5.) MORTGAGE COMPANIES/BANKS: Many mortgage companies and banks have “FLIP” rules to help “protect the consumer.” I guess somewhere along the way, there were some dishonest appraisers, loan officers, investors, and Realtors, and “flipped” properties got a bad reputation. This is really frustrating when you are truly bringing value to the real estate marketplace by purchasing a distressed property, investing your hard-earned money into the home, and trying to sell it at a reasonable market value. Isn’t this the American dream? Invest your money into something, make it better than you found it, and sell it for a profit? For reasons we will never fully understand, the government, mortgage companies, and banks all seem to have a problem with flipped properties. Sometimes, lenders won’t lend money on a home that was sold within the past three to twelve months, and will often request two separate appraisal reports. I guess this is to make sure one of the appraisers is not in cahoots with the seller or Realtor and inflating its appraised value. By the way, in the case of FHA loans, the lender requests two appraisals and only allows the buyer to pay for one. Guess who has to pay for the other one? You! Also, lenders frequently ask us to email them a list of all the repairs we have done on the house—and proof of what we paid for the home. They want this information even after it has appraised at full value! twice! We usually tell them to take a hike and that we paid $1 for the house. The house either appraises or it doesn’t! What business is it of theirs what we paid for the house? As you can see, this is a touchy subject with us.

Stop Flipping is not a command, it is a philosophy.  Since we are providing the financing to the buyer, we sell as-is. Financing is the most valuable service one can provide in real estate. We do not list on MLS, so we do not have the problem of realtors attempting to low ball us. The buyer is more than welcome to bring a realtor, but in a seller-finance deal, they pay the commission. No appraisal is required on seller-financed deals. And since we are the financiers, none of the “flip rules,” apply.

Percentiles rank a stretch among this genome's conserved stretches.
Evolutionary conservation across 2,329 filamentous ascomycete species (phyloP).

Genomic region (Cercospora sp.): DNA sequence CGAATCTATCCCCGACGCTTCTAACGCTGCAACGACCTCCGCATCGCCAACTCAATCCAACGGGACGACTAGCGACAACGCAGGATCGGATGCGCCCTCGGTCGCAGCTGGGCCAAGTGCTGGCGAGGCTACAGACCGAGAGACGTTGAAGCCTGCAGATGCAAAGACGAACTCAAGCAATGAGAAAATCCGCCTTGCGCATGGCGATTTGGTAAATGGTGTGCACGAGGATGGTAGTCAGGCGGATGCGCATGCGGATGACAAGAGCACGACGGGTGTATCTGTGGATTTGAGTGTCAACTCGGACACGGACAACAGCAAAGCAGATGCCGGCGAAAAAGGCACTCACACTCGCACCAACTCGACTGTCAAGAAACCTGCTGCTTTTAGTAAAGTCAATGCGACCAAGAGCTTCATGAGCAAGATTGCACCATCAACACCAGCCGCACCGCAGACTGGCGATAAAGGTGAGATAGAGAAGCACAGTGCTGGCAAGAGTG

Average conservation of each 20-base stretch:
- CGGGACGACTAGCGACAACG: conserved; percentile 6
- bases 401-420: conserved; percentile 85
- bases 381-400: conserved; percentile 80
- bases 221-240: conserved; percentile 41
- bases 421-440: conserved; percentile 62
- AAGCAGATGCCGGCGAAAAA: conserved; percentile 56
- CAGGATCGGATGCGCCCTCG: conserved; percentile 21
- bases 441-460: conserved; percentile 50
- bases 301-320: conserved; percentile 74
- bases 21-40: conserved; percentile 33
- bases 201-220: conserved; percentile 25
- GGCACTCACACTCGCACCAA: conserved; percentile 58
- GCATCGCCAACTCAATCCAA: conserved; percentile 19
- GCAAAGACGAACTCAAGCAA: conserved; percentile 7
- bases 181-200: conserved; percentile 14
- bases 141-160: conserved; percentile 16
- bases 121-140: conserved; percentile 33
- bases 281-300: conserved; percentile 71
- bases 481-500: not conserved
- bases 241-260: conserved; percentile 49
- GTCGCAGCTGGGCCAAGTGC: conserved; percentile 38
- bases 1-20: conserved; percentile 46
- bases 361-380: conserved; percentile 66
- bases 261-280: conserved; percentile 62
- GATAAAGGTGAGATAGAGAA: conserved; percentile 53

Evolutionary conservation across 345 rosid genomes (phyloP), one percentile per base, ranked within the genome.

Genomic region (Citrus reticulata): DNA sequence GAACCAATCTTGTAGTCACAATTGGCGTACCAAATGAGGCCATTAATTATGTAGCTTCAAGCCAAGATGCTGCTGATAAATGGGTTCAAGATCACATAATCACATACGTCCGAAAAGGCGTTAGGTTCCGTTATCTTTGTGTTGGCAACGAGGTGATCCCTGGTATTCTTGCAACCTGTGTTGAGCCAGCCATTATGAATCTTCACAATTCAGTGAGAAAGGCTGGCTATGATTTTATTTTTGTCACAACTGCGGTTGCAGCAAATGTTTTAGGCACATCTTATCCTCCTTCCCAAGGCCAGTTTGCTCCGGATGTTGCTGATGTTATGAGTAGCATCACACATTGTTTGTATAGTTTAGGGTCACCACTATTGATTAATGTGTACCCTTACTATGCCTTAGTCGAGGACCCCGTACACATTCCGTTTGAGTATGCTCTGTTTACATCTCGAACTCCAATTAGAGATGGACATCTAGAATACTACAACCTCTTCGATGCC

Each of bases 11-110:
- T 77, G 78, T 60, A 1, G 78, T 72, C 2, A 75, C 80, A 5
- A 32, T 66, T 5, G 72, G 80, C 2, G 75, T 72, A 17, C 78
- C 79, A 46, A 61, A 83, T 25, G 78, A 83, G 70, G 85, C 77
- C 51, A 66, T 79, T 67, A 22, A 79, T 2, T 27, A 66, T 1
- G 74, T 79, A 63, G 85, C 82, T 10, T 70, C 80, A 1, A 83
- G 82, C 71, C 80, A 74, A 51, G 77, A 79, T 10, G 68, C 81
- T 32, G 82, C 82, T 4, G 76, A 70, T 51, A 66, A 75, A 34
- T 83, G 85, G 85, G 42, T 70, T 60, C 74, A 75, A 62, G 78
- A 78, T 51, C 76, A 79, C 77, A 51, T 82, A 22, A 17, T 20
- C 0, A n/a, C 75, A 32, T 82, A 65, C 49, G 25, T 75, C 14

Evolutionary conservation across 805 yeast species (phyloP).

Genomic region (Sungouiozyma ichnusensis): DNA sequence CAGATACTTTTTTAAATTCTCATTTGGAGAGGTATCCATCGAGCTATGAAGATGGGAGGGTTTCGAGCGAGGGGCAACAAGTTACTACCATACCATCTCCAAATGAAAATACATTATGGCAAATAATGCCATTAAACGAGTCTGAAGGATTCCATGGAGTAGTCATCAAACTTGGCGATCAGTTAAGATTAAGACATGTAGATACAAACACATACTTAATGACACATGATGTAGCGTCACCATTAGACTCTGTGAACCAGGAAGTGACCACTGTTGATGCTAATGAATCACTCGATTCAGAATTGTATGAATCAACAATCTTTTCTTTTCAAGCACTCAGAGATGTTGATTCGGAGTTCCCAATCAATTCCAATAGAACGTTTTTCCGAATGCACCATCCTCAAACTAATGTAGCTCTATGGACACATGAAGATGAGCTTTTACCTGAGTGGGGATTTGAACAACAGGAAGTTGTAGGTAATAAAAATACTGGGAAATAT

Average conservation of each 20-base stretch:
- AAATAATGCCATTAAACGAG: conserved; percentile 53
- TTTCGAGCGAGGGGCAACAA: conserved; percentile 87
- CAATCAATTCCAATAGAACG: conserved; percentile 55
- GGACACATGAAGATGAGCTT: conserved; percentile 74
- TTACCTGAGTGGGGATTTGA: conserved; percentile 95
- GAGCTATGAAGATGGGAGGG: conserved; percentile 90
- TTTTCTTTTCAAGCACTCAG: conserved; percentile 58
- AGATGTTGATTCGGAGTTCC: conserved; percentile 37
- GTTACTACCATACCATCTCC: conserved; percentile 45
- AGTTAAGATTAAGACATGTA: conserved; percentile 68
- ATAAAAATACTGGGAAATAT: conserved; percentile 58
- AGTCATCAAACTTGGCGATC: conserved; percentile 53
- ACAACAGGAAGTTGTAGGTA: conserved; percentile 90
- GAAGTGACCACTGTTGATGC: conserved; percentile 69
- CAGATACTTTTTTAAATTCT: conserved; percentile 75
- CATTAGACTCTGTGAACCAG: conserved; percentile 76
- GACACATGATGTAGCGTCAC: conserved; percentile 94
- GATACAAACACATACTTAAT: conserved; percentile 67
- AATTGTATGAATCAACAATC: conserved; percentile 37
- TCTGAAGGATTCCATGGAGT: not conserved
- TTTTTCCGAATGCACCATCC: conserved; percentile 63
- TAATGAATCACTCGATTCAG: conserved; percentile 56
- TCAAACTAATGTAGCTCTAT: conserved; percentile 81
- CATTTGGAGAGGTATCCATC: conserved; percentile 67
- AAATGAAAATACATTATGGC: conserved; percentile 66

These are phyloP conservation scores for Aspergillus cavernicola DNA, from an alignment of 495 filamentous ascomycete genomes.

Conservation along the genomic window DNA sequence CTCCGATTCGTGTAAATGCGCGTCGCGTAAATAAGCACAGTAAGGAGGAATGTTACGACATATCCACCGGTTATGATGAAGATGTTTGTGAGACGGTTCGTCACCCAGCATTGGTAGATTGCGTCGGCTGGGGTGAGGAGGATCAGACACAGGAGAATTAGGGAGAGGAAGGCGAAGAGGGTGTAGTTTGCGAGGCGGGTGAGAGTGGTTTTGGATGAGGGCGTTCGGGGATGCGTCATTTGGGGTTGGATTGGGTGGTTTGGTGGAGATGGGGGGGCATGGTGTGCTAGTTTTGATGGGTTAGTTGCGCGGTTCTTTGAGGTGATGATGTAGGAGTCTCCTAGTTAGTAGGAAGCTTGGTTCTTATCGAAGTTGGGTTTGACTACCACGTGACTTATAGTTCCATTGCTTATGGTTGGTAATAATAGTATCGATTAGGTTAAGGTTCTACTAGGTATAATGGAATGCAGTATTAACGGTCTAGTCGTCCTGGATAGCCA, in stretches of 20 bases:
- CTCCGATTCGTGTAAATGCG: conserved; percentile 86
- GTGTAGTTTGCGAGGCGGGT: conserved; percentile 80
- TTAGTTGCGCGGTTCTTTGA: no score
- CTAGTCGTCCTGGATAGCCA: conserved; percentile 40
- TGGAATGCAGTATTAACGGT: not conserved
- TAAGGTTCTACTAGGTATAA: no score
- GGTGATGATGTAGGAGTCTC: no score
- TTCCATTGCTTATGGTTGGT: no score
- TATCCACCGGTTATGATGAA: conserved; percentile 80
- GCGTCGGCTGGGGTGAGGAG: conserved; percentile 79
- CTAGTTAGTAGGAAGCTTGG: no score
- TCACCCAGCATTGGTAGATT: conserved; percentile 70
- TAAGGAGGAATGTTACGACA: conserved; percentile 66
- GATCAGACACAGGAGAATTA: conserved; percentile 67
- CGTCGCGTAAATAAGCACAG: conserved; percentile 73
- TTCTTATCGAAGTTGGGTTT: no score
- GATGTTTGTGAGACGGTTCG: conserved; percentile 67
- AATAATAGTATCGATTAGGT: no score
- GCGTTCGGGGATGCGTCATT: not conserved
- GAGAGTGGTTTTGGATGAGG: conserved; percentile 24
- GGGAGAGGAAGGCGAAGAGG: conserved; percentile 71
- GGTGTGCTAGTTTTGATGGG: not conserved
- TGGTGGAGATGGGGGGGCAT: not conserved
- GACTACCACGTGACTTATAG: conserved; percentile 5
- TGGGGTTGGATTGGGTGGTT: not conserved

As we learned this new method of real estate investing, we decided to go all in. Hundreds of houses later, and we couldn’t be happier with that decision.

Comments (11)

  1. Flipping can be a great course in learning real estate.  The first few will teach you a ton about all parts of the trade. So even if you don't make as many dollars, you will gain a lot of knowledge.

    We stopped flipping for many of the same reasons and went to new construction which carries a different kind of risk, but the final product has the following benefits.

    1) Premium product

    2) New layouts so you're not converting smaller rooms

    3) You don't buy surprises, at least not mechanical ones, maybe permitting ones

    4) Financing and inspections aren't a problem

    5) Realtors still have a high price tag.  My solution was to marry one, obviously doesn't work for everybody.  Price your project so the commissions aren't a problem

    6) Not as many people doing it

    Like most other deals, you make your money on the buy side.  If you don't get a good price for the land, know your exit pricing, and costs, you can get burned.  Having a quality builder who can build *fast* is the most important piece in my opinion when building.

    I sympathize with all of your points.